Market Wire - ECB Telegraphs Quarter-Point July Rate Hike, Euro Climbs
The European Central Bank fired the starting gun on its first hiking cycle since 2011, announcing it expected to raise its key interest rates by 25 basis points at the July meeting, with a larger increment possible in September “if the medium-term inflation outlook persists or deteriorates”. In the widely-anticipated decision, the central bank left its main benchmarks unchanged and said net bond buying under the asset purchase programme would come to an end on July 1, clearing the way for rate increases.
Inflation projections rose, with price growth now seen hitting 6.8 percent by the end of the year, and 3.5 percent in 2023. Inflation is now expected to run at 2.1 percent in 2024 - a hawkish upgrade from the earlier 1.9 percent estimate.
Growth forecasts for this year slumped, from 3.7 percent to 2.8 percent in 2022, and from 2.8 percent to 2.1 percent in 2023. But 2024 was revised up, from 1.6 to 2.1 percent.
The official statement carried no formal mention of a new mechanism to contain fragmentation risks, but policymakers noted additional purchases of Greek bonds could be made under the Bank’s still-active pandemic emergency purchase programme. Since the beginning of the year, yields on ten-year Italian government debt have jumped by 2.2 percent and the spread between German and Italian debt in that tenor has increased by almost 75 basis points. A failure to reverse these trends could lead to worries about growth and debt sustainability in the periphery.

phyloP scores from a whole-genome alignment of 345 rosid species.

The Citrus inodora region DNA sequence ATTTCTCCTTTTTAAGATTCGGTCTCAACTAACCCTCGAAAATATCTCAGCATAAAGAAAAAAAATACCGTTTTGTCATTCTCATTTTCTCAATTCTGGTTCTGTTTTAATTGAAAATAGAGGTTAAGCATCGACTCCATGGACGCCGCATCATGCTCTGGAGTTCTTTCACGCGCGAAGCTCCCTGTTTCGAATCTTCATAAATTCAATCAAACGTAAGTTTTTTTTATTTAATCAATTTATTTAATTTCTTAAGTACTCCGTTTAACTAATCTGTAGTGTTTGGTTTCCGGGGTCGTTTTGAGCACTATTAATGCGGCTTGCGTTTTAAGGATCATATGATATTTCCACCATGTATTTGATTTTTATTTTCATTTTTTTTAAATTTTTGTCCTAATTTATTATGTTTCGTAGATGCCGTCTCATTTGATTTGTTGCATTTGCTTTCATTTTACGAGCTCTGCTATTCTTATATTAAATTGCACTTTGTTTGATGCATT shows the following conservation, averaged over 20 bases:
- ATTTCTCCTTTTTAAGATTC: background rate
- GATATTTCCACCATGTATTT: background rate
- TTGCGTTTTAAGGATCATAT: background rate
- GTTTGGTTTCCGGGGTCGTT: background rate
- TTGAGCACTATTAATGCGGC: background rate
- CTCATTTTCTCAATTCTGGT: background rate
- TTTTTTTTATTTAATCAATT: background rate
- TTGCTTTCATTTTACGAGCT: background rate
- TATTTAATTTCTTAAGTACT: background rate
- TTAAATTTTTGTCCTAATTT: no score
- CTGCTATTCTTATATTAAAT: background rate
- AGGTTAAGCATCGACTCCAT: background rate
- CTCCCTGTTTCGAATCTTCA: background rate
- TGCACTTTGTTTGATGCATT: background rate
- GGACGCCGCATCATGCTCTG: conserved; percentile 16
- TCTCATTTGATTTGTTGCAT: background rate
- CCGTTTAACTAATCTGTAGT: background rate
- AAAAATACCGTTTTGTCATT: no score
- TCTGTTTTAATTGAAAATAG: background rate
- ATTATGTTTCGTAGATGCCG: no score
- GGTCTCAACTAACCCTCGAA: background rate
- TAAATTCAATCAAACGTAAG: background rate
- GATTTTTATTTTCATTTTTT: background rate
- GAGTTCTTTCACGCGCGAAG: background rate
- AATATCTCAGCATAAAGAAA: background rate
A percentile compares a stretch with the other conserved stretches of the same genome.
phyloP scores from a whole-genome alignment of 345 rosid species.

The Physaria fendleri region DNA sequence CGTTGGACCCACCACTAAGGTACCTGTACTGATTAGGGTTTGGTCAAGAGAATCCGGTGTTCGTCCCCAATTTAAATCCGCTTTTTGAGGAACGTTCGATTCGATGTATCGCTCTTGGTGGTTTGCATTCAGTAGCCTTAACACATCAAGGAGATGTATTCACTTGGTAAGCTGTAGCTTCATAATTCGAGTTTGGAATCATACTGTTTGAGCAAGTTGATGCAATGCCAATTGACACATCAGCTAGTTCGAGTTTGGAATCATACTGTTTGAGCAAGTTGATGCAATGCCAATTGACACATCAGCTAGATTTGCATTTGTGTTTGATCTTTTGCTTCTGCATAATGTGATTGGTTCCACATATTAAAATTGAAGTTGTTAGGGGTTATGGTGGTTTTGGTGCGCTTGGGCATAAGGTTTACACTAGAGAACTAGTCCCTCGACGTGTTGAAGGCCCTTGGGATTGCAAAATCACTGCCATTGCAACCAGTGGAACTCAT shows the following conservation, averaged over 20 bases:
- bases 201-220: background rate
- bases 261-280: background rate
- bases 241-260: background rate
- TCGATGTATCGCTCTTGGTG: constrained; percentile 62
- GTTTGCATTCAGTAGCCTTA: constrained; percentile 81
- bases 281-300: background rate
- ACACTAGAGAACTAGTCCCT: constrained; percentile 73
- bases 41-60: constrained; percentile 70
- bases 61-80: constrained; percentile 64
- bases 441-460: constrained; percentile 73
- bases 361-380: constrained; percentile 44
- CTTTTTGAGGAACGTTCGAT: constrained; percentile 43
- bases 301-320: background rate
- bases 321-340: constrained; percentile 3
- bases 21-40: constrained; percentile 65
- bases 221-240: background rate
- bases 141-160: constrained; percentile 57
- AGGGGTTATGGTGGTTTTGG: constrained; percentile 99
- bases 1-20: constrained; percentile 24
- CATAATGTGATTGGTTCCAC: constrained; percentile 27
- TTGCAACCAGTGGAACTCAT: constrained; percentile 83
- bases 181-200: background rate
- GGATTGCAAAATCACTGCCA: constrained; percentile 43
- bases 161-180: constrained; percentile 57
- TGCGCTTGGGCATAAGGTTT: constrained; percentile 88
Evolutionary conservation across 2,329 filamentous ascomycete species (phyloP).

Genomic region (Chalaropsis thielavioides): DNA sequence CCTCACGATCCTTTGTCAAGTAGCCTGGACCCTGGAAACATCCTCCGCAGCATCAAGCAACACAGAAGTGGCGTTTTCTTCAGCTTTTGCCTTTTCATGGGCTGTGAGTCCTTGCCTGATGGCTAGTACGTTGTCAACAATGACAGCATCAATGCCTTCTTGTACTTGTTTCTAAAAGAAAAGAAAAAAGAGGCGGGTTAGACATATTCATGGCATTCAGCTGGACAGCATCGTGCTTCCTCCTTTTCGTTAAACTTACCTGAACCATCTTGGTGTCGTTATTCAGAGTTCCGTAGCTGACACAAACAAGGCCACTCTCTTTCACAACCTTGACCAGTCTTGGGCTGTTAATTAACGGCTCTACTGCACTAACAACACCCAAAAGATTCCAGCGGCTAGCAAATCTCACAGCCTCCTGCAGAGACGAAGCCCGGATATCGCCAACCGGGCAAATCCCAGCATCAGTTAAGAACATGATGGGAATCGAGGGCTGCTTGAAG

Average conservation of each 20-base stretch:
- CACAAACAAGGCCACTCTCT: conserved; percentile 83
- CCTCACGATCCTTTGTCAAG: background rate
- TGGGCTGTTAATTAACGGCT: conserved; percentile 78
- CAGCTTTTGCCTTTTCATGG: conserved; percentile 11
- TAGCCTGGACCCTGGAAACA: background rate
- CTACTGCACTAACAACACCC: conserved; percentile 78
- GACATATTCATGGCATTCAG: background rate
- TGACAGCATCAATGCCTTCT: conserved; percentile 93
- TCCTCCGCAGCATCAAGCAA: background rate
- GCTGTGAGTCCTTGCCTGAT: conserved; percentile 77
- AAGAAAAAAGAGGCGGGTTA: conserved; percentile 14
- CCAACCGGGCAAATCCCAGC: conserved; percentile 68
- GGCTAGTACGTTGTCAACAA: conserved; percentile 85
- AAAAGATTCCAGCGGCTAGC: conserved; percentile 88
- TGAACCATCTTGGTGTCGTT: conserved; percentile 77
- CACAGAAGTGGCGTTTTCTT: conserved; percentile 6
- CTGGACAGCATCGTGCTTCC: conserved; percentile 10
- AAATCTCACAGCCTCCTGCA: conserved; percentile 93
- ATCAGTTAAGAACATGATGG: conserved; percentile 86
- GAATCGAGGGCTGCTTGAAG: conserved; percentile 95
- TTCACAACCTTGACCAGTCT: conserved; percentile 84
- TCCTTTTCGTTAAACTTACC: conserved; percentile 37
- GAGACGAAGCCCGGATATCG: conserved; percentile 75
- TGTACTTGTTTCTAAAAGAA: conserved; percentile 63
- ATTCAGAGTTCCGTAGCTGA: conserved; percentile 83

The dust is still settling - and conditions could shift during President Lagarde’s press conference in a few minutes - but current pricing suggests markets expect Europe’s monetary mandarins to raise rates in 25 basis point increments at each of the remaining meetings this year, with the deposit rate hitting 0.75 percent in December. Odds on a 50 basis point move at the September meeting are at better than coin-toss levels.
The euro is climbing as we go to pixels, reflecting a modest rise in rate expectations. Yield differentials between 2-year European government bonds and their US equivalents have tightened sharply over the last months, potentially building momentum for a move above the 1.10 mark at some point in the coming weeks.
But the euro area is facing deep and growing uncertainties. Consumer sentiment is plumbing record lows, and rising commodity prices - exacerbated by ever-tighter restrictions on Russian oil - could demolish business confidence over the months to come. The European Central Bank could be poised to continue a long tradition of raising rates just as the economy topples into recession.